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European Commission Speeds Up Review of Steel Import Caps in Response to Calls for Urgent Protection Measures

The EU’s steel industry is still endangered by the surge in cheap imports and needs urgent measures to ensure that the sector survives, the European Steel Association “Eurofer” has stated. The European Commission has thus agreed to accelerate its review of the safeguard measures which have been imposed on certain steel products from July 2018 onwards. Furthermore, within the framework of the review, both producers and Member State governments have underlined the necessity to consider the extraordinary state of affairs and halt any planned increase in duty-free quotas.

In an open letter from 4 June 2019, 45 leading executives of the European steel industry expressed serious concerns about the industry’s prospects. Global overcapacity and the resulting surge in imports of steel into Europe, as well as increasing costs for raw materials, energy and carbon dioxide (CO2) emissions in the EU,  were pointed out as core reasons for the negative trend. Steel producers have therefore called on the EU institutions and Member States to urgently consider strengthening the EU’s steel safeguard measures as of 1 July 2019 and to convene an emergency meeting with the industry to find other relevant and swift solutions.

According to Eurofer in an earlier statement, steel imports into the EU have risen by 12% in 2018, i.e., to about 30 million tonnes, as a result of a deflection of global exports caused by the US’s imposition of steel import tariffs. Imports into the EU have, in addition, more than doubled since 2013. EU steel demand, however, does not correspond to these developments and is even expected to decrease slightly in 2019, in the words of Axel Eggert, who is the Director General of Eurofer. Eurofer indicated, moreover, that carbon costs have increased five times since the beginning of 2018, a burden that is said not to be borne by foreign steelmakers. Slowing demand in downstream sectors, such as the automotive sector, unstable EU economic performance and fluctuating prices of raw materials are said to be contributing to the difficulties that European steelmakers are currently facing. Low-cost exporting producers from countries neighbouring the EU, such as Russia and Turkey, have moreover reportedly exerted significant competitive pressure in the region.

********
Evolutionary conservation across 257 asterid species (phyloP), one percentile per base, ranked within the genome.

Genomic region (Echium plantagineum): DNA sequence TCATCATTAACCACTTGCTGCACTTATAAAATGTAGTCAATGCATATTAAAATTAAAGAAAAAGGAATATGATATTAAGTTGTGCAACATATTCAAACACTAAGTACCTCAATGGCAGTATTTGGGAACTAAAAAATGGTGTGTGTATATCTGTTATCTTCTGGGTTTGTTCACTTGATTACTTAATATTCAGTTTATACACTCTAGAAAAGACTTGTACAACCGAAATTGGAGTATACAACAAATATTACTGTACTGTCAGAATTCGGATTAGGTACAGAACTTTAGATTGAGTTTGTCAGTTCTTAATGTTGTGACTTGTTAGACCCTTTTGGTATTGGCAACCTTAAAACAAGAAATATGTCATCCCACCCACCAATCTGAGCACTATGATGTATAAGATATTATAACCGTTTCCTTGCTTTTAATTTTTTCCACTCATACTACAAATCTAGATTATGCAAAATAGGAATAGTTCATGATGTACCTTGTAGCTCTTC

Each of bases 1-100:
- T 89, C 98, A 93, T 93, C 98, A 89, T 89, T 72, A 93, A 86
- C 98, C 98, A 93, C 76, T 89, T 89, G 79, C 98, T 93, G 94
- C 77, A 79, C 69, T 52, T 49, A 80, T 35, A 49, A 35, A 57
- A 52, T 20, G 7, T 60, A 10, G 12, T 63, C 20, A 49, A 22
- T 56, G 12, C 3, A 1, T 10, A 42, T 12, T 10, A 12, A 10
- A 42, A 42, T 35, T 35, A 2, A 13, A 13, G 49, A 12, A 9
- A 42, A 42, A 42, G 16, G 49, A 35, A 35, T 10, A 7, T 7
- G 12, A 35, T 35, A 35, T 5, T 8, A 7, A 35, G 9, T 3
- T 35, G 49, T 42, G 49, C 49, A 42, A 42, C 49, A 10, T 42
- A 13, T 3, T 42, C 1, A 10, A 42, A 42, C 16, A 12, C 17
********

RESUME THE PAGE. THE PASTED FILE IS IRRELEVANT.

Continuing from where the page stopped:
According to Mr. Eggert’s estimate, the negative developments result in an immediate risk for over 10,000 jobs, whereas the potential loss of indirect employment in the supply chain exceeds 100,000. As reported earlier, ArcelorMittal, the world’s biggest steel producer, announced production cuts at its European steelmaking facilities. In addition, British Steel, the UK’s second largest producer, sunk into liquidation. It has also been reported that, during the last 12 months, EU producers have lost over $40 billion in combined market value.

European steelmakers are thus insisting on measures to curb imports which they strongly feel are distorting the EU market. As is well known, the EU imposed a safeguard measure on certain steel products in 2018 (with the ceilings divided into country-specific and global quotas), which, critics claim, is not effective enough in view of the recent developments. The European Commission is currently conducting a review of its steel import caps which was intended to be completed by the end of September 2019. It is, however, reported that the Commission has decided to accelerate the process in response to the calls being made, and to conclude its work as soon as possible, although this is unlikely to be before the end of June 2019.

Hong Kong and Chinese mainland traders may recall that a core concern among EU producers, in the context of the ongoing review, is the EU’s intention to increase the volume of duty-free safeguard quotas on certain steel products by 5%. This was planned in view of the World Trade Organization (“WTO”) requirements for progressive liberalisation of restrictive measures, along with further 5% enlargements scheduled to take place in 2020 and 2021. European producers consider that it would be more apposite to either retain the current quotas but reduce the duty rates that become due after they are exceeded or to increase the quotas only by 2.5%. Other recent proposals apparently include ostponement of the 5% quota increase as well as the establishment of country-specific quotas for hot-rolled flat steel products.

In line with the industry’s demands, some EU Member States, including the governments of Italy, Hungary, Poland, and Slovakia, have reportedly written letters to EU Trade Commissioner Cecilia Malmström, with requests to freeze the tariff-free quotas. This step is seen as necessary to rebalance the changes brought to the market by external factors. In addition, it is said that some Member States are proposing that the EU establish country-specific caps within the existing global quotas. According to them, this should prevent the exhaustion of large portions of these global quotas by certain producers (e.g., from Turkey) which export vast volumes of steel to the EU, thereby preventing producers located in more distant countries from selling steel to Europe under equal conditions.

While the European steel market has indeed changed since the introduction of safeguard measures, it will be interesting to see how the EU will reconcile the strong demands to protect its steel market with the WTO requirements for progressive liberalization of trade restrictive measures.

Content provided by Picture: HKTDC Research
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